Are we living in a post-truth era? Some days, it sure seems that way.
In the United States presidential election, debates about facts have become scripted spectacles (when they happen at all). People choose their “news” based on their political affiliations. Social media provides echo chambers rather than intellectual challenges. Public health is treated as a matter of opinion, rather than of evidence.
What good would knowing the “truth” do anyway? Less than a year ago, no one could have predicted the current state of the world: a global pandemic, economic recession, social unrest, political rancor, and natural disasters. As a result, many of us are witnessing and supporting each other through such massive change via Zoom and Facetime, feeling more isolated than ever. And these unpredictable, exogenous events have made the healthcare business harder than ever.
Yet these unprecedented times haven’t revealed new flaws in our healthcare system. They’ve simply further exposed the structural failings that have existed for a long time – the weak spots that we’ve been papering over, rather than truly fixing. They’ve also revealed new opportunities to move faster and engage consumers on their terms rather than ours.
It’d be hubris to think we know what challenges we’ll face in 2021. Yet, we do know what we need to be designing our businesses for over the next 5 to 10 years. Healthcare will be more digital, and the balance of episodic versus continuous care will start to shift. We’ll think differently about scale economics and geographic reach. The science of care will change. Artificial intelligence will become a core transformation tool. We’ll finally have to tackle affordability in a meaningful way. Inequality will continue to grow unless we do more about it. And we’ll need to be better leaders.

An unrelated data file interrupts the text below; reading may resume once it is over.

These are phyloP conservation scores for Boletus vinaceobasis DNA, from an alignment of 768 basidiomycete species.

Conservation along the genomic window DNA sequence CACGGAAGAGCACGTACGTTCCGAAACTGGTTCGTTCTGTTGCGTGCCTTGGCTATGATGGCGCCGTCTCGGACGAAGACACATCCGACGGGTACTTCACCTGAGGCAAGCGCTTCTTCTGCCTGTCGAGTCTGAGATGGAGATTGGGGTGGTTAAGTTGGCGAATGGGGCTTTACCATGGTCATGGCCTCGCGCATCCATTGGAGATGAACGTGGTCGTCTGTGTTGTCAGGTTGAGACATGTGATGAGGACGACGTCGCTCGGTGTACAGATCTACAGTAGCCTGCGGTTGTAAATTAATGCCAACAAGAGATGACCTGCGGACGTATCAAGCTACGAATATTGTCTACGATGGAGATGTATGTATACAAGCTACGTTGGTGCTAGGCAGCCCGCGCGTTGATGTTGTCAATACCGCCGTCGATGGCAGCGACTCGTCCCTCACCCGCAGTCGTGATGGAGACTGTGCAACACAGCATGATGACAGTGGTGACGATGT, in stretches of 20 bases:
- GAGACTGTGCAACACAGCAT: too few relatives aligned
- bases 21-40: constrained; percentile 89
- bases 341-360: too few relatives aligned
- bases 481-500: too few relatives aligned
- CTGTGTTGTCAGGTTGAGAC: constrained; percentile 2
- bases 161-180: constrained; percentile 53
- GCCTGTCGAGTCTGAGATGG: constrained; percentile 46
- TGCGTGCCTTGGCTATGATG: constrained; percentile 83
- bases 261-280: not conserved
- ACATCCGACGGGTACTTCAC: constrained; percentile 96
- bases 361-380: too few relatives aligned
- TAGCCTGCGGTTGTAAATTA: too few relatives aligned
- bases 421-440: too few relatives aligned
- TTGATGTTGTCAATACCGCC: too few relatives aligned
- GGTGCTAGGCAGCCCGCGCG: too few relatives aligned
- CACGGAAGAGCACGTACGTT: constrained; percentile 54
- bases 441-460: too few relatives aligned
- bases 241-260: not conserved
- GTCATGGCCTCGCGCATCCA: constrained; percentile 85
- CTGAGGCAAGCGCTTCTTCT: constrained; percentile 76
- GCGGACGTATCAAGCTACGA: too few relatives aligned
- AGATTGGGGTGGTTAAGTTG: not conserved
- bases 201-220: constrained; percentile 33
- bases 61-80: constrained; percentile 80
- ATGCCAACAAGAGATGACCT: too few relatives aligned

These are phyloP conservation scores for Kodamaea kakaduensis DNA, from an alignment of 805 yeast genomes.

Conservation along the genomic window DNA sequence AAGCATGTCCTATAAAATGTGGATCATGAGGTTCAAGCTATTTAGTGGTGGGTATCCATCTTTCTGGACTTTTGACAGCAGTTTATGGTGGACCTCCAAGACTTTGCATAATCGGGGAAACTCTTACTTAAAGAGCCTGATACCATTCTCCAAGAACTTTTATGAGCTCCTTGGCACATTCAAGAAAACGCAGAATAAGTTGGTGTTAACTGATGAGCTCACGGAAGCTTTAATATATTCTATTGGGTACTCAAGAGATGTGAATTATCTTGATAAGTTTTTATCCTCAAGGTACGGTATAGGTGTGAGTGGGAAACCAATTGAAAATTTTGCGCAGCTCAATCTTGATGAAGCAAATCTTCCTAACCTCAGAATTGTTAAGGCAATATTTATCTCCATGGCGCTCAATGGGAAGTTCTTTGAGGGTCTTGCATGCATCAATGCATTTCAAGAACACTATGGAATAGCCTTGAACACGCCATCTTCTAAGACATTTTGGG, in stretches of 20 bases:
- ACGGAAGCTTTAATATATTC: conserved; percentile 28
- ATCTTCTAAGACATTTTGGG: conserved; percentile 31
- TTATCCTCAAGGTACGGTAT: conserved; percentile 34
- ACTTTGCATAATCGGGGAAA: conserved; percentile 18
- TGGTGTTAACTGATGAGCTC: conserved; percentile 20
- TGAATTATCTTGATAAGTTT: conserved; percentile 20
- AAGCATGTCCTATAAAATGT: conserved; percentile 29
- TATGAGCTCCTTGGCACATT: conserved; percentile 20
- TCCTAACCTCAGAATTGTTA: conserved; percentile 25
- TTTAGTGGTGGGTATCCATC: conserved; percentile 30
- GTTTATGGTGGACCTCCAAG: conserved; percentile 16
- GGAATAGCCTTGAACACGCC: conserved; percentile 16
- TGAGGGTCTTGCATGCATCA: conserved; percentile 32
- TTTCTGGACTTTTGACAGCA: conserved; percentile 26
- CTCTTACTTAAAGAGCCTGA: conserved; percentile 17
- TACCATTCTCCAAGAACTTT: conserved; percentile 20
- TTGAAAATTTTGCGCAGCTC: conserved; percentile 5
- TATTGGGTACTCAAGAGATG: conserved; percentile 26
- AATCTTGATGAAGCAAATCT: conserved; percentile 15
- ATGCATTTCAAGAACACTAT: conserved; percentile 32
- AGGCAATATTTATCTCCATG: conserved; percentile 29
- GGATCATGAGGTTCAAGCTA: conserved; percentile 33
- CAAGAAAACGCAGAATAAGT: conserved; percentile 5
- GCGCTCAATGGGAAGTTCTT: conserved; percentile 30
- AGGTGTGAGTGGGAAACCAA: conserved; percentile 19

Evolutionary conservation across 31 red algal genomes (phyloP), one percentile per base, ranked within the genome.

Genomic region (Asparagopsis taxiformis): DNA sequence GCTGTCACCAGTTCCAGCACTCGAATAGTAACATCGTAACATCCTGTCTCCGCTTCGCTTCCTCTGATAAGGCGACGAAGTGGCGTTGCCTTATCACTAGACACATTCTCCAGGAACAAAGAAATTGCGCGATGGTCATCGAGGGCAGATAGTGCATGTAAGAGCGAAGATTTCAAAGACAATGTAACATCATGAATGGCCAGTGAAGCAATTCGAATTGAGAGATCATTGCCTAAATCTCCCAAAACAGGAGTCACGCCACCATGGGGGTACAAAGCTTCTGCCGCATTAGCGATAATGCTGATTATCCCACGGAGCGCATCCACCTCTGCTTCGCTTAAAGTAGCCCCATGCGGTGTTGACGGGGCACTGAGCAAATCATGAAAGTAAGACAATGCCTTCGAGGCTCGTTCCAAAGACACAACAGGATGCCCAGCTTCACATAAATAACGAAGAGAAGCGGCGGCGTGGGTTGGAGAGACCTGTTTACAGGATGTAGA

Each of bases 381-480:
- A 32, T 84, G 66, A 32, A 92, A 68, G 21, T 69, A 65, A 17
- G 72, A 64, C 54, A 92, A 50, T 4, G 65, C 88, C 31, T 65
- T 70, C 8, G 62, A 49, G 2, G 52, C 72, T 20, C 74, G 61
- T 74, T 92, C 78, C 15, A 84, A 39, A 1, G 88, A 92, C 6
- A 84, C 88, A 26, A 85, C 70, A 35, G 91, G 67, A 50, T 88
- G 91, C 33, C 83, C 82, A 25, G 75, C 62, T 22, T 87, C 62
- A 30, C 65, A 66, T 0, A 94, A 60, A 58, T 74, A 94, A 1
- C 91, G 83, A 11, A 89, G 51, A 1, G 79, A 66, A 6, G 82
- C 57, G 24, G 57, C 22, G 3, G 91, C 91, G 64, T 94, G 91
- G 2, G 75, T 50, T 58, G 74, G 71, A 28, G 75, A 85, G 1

That's what this year’s Oliver Wyman Health Innovation Summit is all about. And that's why the theme of this year’s Summit is Future Truths: Inevitable and Inspiring.
Inevitable, because while we may not know exactly when the industry will change (consider, for example, how two decades of limited telehealth adoption until COVID-19 provided an unexpected catalyst), we know what changes must happen eventually. We can choose to start changing now, skating to where the proverbial puck is going – even if we don’t know exactly when it will get there.
Inspiring, because the best really is yet to come. For example, earlier this month, Emmanuelle Charpentier and Jennifer Doudna were awarded the Nobel Prize in chemistry for their work on CRISPR genome editing technology, which has the potential not just to treat but to cure diseases that today we consider death sentences. (We’ll hear more about how the science of care is changing from Jennifer’s collaborator, Fyodor Urnov, at the Summit.) We have a lot to fix about our healthcare system. But we also have tremendous potential to relieve people’s burdens and change their lives like never before.
In examining these truths, we’ve been careful not to create our own post-truth echo chamber. Joining us will be leaders from across the healthcare industry, and outside of it – including Tim Spence from Fifth Third Bank, who will challenge us regarding the real potential of interoperability digital consumer engagement. Our speakers bring diverse experiences and come from diverse backgrounds. And we’ll be convening in small groups, challenging ideas and shaping the industry dialogue – not just watching presentations.
Next week, we’ll almost certainly arrive at more questions than answers. Isn’t that what the search for truth is all about?
Editor’s Note: In the coming days, weeks, and months, we’ll explore healthcare’s future truths through written perspectives from healthcare leaders and event recaps from the 2020 Health Innovation Summit.